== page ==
try:
import matplotlib.gridspec as gridspec  # For plot layout grid
got_gridspec = True
except:
got_gridspec = False

# Need an FFT routine, either from SciPy or NumPy
try:
from scipy.fftpack import fft, ifft, integrate #added the integrate function
except:
# No SciPy FFT routine. Import NumPy routine instead
from numpy.fft import fft, ifft

def rk4step(f, y0, dt, args=()):
""" Takes a single step using RK4 method """
k1 = f(y0, *args)
k2 = f(y0 + 0.5*dt*k1, *args)
k3 = f(y0 + 0.5*dt*k2, *args)
k4 = f(y0 + dt*k3, *args)

return y0 + (k1 + 2.*k2 + 2.*k3 + k4)*dt / 6.

def calc_density(position, ncells, L):
""" Calculate charge density given particle positions

Input
position  - Array of positions, one for each particle
assumed to be between 0 and L
ncells    - Number of cells
L         - Length of the domain

Output
density   - contains 1 if evenly distributed
"""
# This is a crude method and could be made more efficient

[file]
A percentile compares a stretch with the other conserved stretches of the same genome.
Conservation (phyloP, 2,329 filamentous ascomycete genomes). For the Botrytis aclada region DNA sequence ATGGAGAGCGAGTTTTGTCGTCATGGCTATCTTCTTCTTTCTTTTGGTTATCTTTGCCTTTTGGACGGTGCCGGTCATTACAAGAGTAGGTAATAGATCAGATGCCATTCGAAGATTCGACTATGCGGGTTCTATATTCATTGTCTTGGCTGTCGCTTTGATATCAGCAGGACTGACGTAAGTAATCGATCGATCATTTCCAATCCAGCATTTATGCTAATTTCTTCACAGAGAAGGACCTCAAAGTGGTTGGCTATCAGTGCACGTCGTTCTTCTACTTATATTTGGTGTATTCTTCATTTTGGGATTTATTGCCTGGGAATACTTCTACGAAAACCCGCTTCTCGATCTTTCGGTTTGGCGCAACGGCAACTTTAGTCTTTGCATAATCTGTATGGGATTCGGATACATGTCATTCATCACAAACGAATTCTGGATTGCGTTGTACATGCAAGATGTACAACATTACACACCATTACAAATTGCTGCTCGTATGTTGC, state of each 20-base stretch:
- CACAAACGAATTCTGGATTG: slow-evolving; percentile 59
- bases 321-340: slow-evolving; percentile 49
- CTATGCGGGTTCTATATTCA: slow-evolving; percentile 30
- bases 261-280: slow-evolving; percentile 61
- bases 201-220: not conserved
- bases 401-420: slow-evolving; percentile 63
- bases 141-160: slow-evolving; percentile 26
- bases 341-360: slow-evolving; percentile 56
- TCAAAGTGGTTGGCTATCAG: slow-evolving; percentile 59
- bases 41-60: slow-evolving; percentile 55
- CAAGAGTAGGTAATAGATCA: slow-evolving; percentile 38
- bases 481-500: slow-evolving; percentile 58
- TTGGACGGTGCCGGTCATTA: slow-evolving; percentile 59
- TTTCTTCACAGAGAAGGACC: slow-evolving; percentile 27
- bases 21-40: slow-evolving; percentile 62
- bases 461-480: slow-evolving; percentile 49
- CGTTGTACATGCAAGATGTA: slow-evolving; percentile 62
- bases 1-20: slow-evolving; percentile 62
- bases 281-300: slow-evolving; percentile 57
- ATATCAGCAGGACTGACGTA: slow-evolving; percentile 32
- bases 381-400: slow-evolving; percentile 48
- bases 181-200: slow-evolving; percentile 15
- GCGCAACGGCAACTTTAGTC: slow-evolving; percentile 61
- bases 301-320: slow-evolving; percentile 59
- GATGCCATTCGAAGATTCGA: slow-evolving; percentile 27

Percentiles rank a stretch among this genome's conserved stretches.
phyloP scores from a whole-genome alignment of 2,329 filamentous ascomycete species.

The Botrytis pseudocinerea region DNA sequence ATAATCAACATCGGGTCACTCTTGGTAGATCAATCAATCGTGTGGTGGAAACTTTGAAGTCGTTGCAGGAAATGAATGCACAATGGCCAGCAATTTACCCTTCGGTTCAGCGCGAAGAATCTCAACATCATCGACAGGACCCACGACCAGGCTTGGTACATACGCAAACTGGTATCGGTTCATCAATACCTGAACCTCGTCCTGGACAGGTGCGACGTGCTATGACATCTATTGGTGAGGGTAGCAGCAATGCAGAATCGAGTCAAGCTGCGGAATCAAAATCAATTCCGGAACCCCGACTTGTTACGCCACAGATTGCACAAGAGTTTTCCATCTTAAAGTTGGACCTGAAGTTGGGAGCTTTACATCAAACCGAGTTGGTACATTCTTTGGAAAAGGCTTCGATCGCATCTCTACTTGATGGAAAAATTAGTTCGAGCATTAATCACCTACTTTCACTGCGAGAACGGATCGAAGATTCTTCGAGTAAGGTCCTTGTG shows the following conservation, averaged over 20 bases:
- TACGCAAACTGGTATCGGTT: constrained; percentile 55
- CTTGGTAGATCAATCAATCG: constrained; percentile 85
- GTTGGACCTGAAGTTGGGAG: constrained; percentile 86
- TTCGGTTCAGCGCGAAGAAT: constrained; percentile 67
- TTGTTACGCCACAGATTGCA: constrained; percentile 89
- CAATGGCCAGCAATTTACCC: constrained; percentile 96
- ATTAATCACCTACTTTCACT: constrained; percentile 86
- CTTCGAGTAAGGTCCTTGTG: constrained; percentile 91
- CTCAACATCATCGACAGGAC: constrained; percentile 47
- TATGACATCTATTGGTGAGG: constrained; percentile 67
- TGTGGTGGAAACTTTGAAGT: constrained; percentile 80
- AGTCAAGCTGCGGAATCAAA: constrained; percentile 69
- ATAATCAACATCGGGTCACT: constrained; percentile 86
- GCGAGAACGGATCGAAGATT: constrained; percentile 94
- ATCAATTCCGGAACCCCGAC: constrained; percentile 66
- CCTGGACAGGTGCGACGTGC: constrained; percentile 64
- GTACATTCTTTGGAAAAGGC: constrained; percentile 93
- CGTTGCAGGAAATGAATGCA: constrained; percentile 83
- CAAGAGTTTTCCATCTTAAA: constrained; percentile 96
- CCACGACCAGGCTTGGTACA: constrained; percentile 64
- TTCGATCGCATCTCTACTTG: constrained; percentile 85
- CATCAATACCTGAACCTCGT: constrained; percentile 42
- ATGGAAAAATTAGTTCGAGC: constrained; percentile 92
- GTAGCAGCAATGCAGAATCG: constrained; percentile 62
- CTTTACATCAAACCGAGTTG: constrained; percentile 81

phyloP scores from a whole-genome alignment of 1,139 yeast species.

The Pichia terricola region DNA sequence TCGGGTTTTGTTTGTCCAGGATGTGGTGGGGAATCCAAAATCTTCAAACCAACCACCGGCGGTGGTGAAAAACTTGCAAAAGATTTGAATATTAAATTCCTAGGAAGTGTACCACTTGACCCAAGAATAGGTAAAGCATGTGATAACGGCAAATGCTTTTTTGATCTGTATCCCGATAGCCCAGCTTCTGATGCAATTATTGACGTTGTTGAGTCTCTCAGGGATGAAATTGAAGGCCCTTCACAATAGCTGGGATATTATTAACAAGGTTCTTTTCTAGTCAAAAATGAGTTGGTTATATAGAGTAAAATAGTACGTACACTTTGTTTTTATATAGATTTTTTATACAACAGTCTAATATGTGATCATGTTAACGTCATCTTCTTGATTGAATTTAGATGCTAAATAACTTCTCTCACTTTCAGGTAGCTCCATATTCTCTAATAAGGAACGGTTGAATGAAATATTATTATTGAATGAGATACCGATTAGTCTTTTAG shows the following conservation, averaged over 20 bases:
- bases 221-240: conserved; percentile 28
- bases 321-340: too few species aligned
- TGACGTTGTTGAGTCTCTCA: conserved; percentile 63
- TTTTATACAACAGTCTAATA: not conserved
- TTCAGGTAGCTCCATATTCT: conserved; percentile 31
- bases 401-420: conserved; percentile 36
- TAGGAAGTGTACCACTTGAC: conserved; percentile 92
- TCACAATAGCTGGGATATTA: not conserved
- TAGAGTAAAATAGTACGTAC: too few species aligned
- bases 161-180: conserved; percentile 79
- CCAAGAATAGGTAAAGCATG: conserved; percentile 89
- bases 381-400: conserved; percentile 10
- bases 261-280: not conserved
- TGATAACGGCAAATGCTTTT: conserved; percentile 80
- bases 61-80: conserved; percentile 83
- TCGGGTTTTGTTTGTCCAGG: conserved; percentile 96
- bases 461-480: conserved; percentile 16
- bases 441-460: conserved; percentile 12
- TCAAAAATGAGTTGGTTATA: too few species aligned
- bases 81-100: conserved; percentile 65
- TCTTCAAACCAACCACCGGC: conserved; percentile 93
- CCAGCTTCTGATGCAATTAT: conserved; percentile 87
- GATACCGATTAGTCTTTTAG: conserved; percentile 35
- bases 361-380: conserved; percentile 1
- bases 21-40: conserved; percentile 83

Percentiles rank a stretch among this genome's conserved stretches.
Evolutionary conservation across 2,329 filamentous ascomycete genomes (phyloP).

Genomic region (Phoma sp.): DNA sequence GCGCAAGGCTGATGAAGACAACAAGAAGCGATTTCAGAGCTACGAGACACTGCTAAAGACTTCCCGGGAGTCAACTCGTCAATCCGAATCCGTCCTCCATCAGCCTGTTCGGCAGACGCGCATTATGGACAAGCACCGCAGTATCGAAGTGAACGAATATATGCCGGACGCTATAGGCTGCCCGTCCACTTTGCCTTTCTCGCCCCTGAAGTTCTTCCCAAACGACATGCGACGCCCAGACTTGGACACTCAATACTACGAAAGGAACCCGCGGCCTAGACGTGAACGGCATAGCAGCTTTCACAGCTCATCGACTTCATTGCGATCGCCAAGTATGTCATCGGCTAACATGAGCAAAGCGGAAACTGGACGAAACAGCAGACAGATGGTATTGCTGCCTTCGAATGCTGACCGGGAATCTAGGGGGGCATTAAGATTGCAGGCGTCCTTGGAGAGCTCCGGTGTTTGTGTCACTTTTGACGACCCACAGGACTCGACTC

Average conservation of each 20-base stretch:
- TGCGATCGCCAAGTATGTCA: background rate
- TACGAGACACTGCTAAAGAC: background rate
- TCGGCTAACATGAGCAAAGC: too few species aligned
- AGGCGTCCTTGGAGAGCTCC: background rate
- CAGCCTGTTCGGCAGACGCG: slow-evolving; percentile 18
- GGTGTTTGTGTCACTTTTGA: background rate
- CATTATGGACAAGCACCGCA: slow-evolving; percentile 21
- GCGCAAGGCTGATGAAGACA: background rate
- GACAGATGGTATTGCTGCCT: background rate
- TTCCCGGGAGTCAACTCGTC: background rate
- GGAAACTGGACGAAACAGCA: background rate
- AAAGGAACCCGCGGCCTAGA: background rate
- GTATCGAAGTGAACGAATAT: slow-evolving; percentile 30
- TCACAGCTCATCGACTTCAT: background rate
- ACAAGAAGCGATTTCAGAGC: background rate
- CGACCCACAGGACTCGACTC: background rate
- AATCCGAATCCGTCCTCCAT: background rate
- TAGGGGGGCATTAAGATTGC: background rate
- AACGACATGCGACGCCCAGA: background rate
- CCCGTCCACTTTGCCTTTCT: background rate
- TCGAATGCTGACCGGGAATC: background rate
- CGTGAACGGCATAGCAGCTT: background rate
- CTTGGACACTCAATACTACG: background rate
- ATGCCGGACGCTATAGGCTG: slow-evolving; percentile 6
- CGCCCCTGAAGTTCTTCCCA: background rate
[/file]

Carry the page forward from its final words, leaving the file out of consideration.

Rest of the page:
density_calc = zeros([ncells])
nparticles = len(position)

#Introducing a more efficient way of calculating the charge density of many particles using array calculations

#dx = L / ncells       # Uniform cell spacing, L and ncells are values
inversedx = ncells / L
p = position*(inversedx)
plower = numpy.array(p, dtype = numpy.integer)
offset = p - plower #offset or remainder from the left of the cell
density = zeros([ncells + 1])
rem = 1 - offset
for (low, rem, ud) in zip(plower, rem, offset): #tuples
density[low] += rem
density[low + 1] += ud
density[0] += density[-1]
density = density[:-1]

# nparticles now distributed amongst ncells
density *= float(ncells) / float(nparticles)  # Make average density equal to 1
return density

def periodic_interp(y, x):
"""
Linear interpolation of a periodic array y at index x

Input

y - Array of values to be interpolated
x - Index where result required. Can be an array of values

Output

y[x] with non-integer x
"""
ny = len(y)
if len(x) > 1:
y = array(y) # Make sure it's a NumPy array for array indexing
xl = floor(x).astype(int) # Left index
dx = x - xl
xl = ((xl % ny) + ny) % ny  # Ensures between 0 and ny-1 inclusive
return y[xl]*(1. - dx) + y[(xl+1)%ny]*dx